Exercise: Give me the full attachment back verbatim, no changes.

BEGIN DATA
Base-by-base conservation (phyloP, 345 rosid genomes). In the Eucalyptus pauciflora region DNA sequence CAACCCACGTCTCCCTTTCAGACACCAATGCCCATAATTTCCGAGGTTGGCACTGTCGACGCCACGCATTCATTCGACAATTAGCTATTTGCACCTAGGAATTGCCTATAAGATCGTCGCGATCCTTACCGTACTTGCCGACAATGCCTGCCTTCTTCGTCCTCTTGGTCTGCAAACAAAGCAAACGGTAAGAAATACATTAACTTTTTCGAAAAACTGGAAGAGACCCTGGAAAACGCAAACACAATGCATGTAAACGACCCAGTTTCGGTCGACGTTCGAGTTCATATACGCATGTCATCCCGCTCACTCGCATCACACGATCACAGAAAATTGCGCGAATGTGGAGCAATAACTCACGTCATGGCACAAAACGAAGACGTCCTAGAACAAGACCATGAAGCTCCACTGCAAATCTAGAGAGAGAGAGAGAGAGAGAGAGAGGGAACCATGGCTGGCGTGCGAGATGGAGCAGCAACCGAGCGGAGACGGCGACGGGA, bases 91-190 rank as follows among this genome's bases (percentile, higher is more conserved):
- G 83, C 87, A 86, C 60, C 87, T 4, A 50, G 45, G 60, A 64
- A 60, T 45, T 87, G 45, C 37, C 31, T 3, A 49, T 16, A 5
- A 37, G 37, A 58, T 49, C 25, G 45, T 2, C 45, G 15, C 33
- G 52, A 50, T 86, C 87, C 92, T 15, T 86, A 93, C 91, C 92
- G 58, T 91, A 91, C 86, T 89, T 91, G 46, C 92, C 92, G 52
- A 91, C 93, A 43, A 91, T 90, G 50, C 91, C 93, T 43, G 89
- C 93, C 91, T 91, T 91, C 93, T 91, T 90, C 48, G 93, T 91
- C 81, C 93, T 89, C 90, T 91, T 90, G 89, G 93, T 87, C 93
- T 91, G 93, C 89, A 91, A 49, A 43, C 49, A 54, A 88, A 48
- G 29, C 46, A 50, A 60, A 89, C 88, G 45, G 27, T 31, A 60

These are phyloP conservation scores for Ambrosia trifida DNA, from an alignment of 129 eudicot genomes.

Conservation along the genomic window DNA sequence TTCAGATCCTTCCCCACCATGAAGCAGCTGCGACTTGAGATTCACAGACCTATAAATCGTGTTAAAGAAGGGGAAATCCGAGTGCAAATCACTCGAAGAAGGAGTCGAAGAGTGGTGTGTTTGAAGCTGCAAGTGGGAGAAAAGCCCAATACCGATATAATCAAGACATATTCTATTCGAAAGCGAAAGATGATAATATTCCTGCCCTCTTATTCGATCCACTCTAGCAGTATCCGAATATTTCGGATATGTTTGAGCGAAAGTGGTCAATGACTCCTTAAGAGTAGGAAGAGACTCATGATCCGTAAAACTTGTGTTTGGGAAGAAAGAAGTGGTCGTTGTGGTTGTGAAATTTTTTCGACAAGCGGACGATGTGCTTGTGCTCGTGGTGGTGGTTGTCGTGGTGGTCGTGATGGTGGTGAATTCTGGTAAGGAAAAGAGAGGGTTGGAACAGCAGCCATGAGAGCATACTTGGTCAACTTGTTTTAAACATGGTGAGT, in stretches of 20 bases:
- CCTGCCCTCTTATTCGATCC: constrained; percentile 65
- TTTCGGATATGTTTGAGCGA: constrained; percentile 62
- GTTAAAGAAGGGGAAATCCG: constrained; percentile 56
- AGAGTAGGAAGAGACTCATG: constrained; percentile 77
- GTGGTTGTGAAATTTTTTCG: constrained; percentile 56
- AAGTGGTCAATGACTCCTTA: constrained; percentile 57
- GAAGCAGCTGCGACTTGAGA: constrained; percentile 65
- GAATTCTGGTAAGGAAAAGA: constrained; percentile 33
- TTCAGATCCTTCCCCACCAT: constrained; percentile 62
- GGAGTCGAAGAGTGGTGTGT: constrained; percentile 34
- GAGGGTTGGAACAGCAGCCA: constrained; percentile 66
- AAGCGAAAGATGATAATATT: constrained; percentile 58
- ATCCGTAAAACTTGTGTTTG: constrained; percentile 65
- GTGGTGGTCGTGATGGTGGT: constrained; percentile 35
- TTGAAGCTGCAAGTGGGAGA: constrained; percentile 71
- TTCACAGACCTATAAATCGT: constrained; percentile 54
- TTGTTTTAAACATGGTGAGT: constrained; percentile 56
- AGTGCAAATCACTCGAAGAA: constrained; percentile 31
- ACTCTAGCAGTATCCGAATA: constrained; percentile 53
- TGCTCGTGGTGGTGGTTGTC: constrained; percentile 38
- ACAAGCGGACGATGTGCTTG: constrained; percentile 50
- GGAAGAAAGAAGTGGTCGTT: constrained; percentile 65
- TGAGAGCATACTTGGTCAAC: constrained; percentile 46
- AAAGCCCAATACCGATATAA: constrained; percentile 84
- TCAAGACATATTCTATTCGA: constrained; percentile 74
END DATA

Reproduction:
Base-by-base conservation (phyloP, 345 rosid genomes). In the Eucalyptus pauciflora region DNA sequence CAACCCACGTCTCCCTTTCAGACACCAATGCCCATAATTTCCGAGGTTGGCACTGTCGACGCCACGCATTCATTCGACAATTAGCTATTTGCACCTAGGAATTGCCTATAAGATCGTCGCGATCCTTACCGTACTTGCCGACAATGCCTGCCTTCTTCGTCCTCTTGGTCTGCAAACAAAGCAAACGGTAAGAAATACATTAACTTTTTCGAAAAACTGGAAGAGACCCTGGAAAACGCAAACACAATGCATGTAAACGACCCAGTTTCGGTCGACGTTCGAGTTCATATACGCATGTCATCCCGCTCACTCGCATCACACGATCACAGAAAATTGCGCGAATGTGGAGCAATAACTCACGTCATGGCACAAAACGAAGACGTCCTAGAACAAGACCATGAAGCTCCACTGCAAATCTAGAGAGAGAGAGAGAGAGAGAGAGAGGGAACCATGGCTGGCGTGCGAGATGGAGCAGCAACCGAGCGGAGACGGCGACGGGA, bases 91-190 rank as follows among this genome's bases (percentile, higher is more conserved):
- G 83, C 87, A 86, C 60, C 87, T 4, A 50, G 45, G 60, A 64
- A 60, T 45, T 87, G 45, C 37, C 31, T 3, A 49, T 16, A 5
- A 37, G 37, A 58, T 49, C 25, G 45, T 2, C 45, G 15, C 33
- G 52, A 50, T 86, C 87, C 92, T 15, T 86, A 93, C 91, C 92
- G 58, T 91, A 91, C 86, T 89, T 91, G 46, C 92, C 92, G 52
- A 91, C 93, A 43, A 91, T 90, G 50, C 91, C 93, T 43, G 89
- C 93, C 91, T 91, T 91, C 93, T 91, T 90, C 48, G 93, T 91
- C 81, C 93, T 89, C 90, T 91, T 90, G 89, G 93, T 87, C 93
- T 91, G 93, C 89, A 91, A 49, A 43, C 49, A 54, A 88, A 48
- G 29, C 46, A 50, A 60, A 89, C 88, G 45, G 27, T 31, A 60

These are phyloP conservation scores for Ambrosia trifida DNA, from an alignment of 129 eudicot genomes.

Conservation along the genomic window DNA sequence TTCAGATCCTTCCCCACCATGAAGCAGCTGCGACTTGAGATTCACAGACCTATAAATCGTGTTAAAGAAGGGGAAATCCGAGTGCAAATCACTCGAAGAAGGAGTCGAAGAGTGGTGTGTTTGAAGCTGCAAGTGGGAGAAAAGCCCAATACCGATATAATCAAGACATATTCTATTCGAAAGCGAAAGATGATAATATTCCTGCCCTCTTATTCGATCCACTCTAGCAGTATCCGAATATTTCGGATATGTTTGAGCGAAAGTGGTCAATGACTCCTTAAGAGTAGGAAGAGACTCATGATCCGTAAAACTTGTGTTTGGGAAGAAAGAAGTGGTCGTTGTGGTTGTGAAATTTTTTCGACAAGCGGACGATGTGCTTGTGCTCGTGGTGGTGGTTGTCGTGGTGGTCGTGATGGTGGTGAATTCTGGTAAGGAAAAGAGAGGGTTGGAACAGCAGCCATGAGAGCATACTTGGTCAACTTGTTTTAAACATGGTGAGT, in stretches of 20 bases:
- CCTGCCCTCTTATTCGATCC: constrained; percentile 65
- TTTCGGATATGTTTGAGCGA: constrained; percentile 62
- GTTAAAGAAGGGGAAATCCG: constrained; percentile 56
- AGAGTAGGAAGAGACTCATG: constrained; percentile 77
- GTGGTTGTGAAATTTTTTCG: constrained; percentile 56
- AAGTGGTCAATGACTCCTTA: constrained; percentile 57
- GAAGCAGCTGCGACTTGAGA: constrained; percentile 65
- GAATTCTGGTAAGGAAAAGA: constrained; percentile 33
- TTCAGATCCTTCCCCACCAT: constrained; percentile 62
- GGAGTCGAAGAGTGGTGTGT: constrained; percentile 34
- GAGGGTTGGAACAGCAGCCA: constrained; percentile 66
- AAGCGAAAGATGATAATATT: constrained; percentile 58
- ATCCGTAAAACTTGTGTTTG: constrained; percentile 65
- GTGGTGGTCGTGATGGTGGT: constrained; percentile 35
- TTGAAGCTGCAAGTGGGAGA: constrained; percentile 71
- TTCACAGACCTATAAATCGT: constrained; percentile 54
- TTGTTTTAAACATGGTGAGT: constrained; percentile 56
- AGTGCAAATCACTCGAAGAA: constrained; percentile 31
- ACTCTAGCAGTATCCGAATA: constrained; percentile 53
- TGCTCGTGGTGGTGGTTGTC: constrained; percentile 38
- ACAAGCGGACGATGTGCTTG: constrained; percentile 50
- GGAAGAAAGAAGTGGTCGTT: constrained; percentile 65
- TGAGAGCATACTTGGTCAAC: constrained; percentile 46
- AAAGCCCAATACCGATATAA: constrained; percentile 84
- TCAAGACATATTCTATTCGA: constrained; percentile 74